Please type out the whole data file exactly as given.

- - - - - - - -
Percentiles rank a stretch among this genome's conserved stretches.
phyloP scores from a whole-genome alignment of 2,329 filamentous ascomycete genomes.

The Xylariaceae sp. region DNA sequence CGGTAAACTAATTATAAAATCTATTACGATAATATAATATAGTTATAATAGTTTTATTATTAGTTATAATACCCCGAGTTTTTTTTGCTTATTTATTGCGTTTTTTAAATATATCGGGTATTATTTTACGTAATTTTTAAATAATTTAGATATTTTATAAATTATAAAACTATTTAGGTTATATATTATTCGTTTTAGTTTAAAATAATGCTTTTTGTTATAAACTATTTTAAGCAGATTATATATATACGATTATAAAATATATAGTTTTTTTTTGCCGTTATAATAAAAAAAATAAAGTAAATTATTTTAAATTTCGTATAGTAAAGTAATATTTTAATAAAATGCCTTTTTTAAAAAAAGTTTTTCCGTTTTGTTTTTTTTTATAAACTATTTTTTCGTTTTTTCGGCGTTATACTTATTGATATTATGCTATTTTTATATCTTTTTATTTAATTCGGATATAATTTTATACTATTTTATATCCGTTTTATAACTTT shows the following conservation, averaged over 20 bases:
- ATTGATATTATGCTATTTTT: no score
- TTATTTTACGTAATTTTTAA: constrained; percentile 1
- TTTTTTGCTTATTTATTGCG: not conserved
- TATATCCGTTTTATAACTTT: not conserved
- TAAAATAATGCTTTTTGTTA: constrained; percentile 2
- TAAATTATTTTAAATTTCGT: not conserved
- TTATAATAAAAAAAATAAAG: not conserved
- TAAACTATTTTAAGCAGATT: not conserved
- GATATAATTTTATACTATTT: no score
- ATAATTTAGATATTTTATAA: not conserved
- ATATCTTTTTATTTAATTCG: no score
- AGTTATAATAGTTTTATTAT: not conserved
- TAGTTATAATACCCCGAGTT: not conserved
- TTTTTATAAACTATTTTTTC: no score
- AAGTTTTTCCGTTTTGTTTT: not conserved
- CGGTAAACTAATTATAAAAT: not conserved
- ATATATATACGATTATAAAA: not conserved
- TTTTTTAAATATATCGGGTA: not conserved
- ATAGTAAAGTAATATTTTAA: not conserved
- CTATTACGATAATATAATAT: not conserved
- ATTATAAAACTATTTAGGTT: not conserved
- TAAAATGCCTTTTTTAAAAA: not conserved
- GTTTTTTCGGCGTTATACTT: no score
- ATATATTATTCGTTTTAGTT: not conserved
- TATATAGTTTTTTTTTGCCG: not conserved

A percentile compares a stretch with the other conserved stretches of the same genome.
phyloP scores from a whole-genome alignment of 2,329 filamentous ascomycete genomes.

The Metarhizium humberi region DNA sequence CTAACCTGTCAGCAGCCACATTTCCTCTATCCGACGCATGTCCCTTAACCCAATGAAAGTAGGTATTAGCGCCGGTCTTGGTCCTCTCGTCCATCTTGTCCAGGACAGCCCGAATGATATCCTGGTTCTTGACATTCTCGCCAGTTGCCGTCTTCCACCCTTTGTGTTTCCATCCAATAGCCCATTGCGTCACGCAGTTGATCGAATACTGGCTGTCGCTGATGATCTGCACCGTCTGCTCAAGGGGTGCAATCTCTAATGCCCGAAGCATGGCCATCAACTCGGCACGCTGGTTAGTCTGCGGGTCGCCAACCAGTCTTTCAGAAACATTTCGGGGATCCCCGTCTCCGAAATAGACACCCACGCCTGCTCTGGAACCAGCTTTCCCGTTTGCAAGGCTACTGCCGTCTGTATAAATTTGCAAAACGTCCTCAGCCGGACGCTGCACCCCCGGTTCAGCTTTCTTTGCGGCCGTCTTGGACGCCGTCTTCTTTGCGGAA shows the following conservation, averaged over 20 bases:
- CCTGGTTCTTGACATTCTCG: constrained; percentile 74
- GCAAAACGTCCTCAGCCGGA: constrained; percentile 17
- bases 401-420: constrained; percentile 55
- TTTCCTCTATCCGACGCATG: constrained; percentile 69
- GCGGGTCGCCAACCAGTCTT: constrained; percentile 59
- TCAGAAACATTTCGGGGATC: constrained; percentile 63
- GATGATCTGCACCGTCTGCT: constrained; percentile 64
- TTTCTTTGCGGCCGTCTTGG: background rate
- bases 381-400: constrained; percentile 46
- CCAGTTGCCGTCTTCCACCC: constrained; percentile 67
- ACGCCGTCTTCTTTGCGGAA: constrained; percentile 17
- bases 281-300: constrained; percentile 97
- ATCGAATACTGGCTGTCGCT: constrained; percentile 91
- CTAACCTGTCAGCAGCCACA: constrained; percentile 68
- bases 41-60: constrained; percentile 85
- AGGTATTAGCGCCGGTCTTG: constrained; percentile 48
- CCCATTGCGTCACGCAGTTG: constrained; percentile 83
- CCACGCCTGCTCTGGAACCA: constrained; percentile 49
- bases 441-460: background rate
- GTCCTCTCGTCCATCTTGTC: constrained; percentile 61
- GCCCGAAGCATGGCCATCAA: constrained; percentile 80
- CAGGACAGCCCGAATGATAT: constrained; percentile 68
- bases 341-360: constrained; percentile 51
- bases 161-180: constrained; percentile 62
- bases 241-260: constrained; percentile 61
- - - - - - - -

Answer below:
Percentiles rank a stretch among this genome's conserved stretches.
phyloP scores from a whole-genome alignment of 2,329 filamentous ascomycete genomes.

The Xylariaceae sp. region DNA sequence CGGTAAACTAATTATAAAATCTATTACGATAATATAATATAGTTATAATAGTTTTATTATTAGTTATAATACCCCGAGTTTTTTTTGCTTATTTATTGCGTTTTTTAAATATATCGGGTATTATTTTACGTAATTTTTAAATAATTTAGATATTTTATAAATTATAAAACTATTTAGGTTATATATTATTCGTTTTAGTTTAAAATAATGCTTTTTGTTATAAACTATTTTAAGCAGATTATATATATACGATTATAAAATATATAGTTTTTTTTTGCCGTTATAATAAAAAAAATAAAGTAAATTATTTTAAATTTCGTATAGTAAAGTAATATTTTAATAAAATGCCTTTTTTAAAAAAAGTTTTTCCGTTTTGTTTTTTTTTATAAACTATTTTTTCGTTTTTTCGGCGTTATACTTATTGATATTATGCTATTTTTATATCTTTTTATTTAATTCGGATATAATTTTATACTATTTTATATCCGTTTTATAACTTT shows the following conservation, averaged over 20 bases:
- ATTGATATTATGCTATTTTT: no score
- TTATTTTACGTAATTTTTAA: constrained; percentile 1
- TTTTTTGCTTATTTATTGCG: not conserved
- TATATCCGTTTTATAACTTT: not conserved
- TAAAATAATGCTTTTTGTTA: constrained; percentile 2
- TAAATTATTTTAAATTTCGT: not conserved
- TTATAATAAAAAAAATAAAG: not conserved
- TAAACTATTTTAAGCAGATT: not conserved
- GATATAATTTTATACTATTT: no score
- ATAATTTAGATATTTTATAA: not conserved
- ATATCTTTTTATTTAATTCG: no score
- AGTTATAATAGTTTTATTAT: not conserved
- TAGTTATAATACCCCGAGTT: not conserved
- TTTTTATAAACTATTTTTTC: no score
- AAGTTTTTCCGTTTTGTTTT: not conserved
- CGGTAAACTAATTATAAAAT: not conserved
- ATATATATACGATTATAAAA: not conserved
- TTTTTTAAATATATCGGGTA: not conserved
- ATAGTAAAGTAATATTTTAA: not conserved
- CTATTACGATAATATAATAT: not conserved
- ATTATAAAACTATTTAGGTT: not conserved
- TAAAATGCCTTTTTTAAAAA: not conserved
- GTTTTTTCGGCGTTATACTT: no score
- ATATATTATTCGTTTTAGTT: not conserved
- TATATAGTTTTTTTTTGCCG: not conserved

A percentile compares a stretch with the other conserved stretches of the same genome.
phyloP scores from a whole-genome alignment of 2,329 filamentous ascomycete genomes.

The Metarhizium humberi region DNA sequence CTAACCTGTCAGCAGCCACATTTCCTCTATCCGACGCATGTCCCTTAACCCAATGAAAGTAGGTATTAGCGCCGGTCTTGGTCCTCTCGTCCATCTTGTCCAGGACAGCCCGAATGATATCCTGGTTCTTGACATTCTCGCCAGTTGCCGTCTTCCACCCTTTGTGTTTCCATCCAATAGCCCATTGCGTCACGCAGTTGATCGAATACTGGCTGTCGCTGATGATCTGCACCGTCTGCTCAAGGGGTGCAATCTCTAATGCCCGAAGCATGGCCATCAACTCGGCACGCTGGTTAGTCTGCGGGTCGCCAACCAGTCTTTCAGAAACATTTCGGGGATCCCCGTCTCCGAAATAGACACCCACGCCTGCTCTGGAACCAGCTTTCCCGTTTGCAAGGCTACTGCCGTCTGTATAAATTTGCAAAACGTCCTCAGCCGGACGCTGCACCCCCGGTTCAGCTTTCTTTGCGGCCGTCTTGGACGCCGTCTTCTTTGCGGAA shows the following conservation, averaged over 20 bases:
- CCTGGTTCTTGACATTCTCG: constrained; percentile 74
- GCAAAACGTCCTCAGCCGGA: constrained; percentile 17
- bases 401-420: constrained; percentile 55
- TTTCCTCTATCCGACGCATG: constrained; percentile 69
- GCGGGTCGCCAACCAGTCTT: constrained; percentile 59
- TCAGAAACATTTCGGGGATC: constrained; percentile 63
- GATGATCTGCACCGTCTGCT: constrained; percentile 64
- TTTCTTTGCGGCCGTCTTGG: background rate
- bases 381-400: constrained; percentile 46
- CCAGTTGCCGTCTTCCACCC: constrained; percentile 67
- ACGCCGTCTTCTTTGCGGAA: constrained; percentile 17
- bases 281-300: constrained; percentile 97
- ATCGAATACTGGCTGTCGCT: constrained; percentile 91
- CTAACCTGTCAGCAGCCACA: constrained; percentile 68
- bases 41-60: constrained; percentile 85
- AGGTATTAGCGCCGGTCTTG: constrained; percentile 48
- CCCATTGCGTCACGCAGTTG: constrained; percentile 83
- CCACGCCTGCTCTGGAACCA: constrained; percentile 49
- bases 441-460: background rate
- GTCCTCTCGTCCATCTTGTC: constrained; percentile 61
- GCCCGAAGCATGGCCATCAA: constrained; percentile 80
- CAGGACAGCCCGAATGATAT: constrained; percentile 68
- bases 341-360: constrained; percentile 51
- bases 161-180: constrained; percentile 62
- bases 241-260: constrained; percentile 61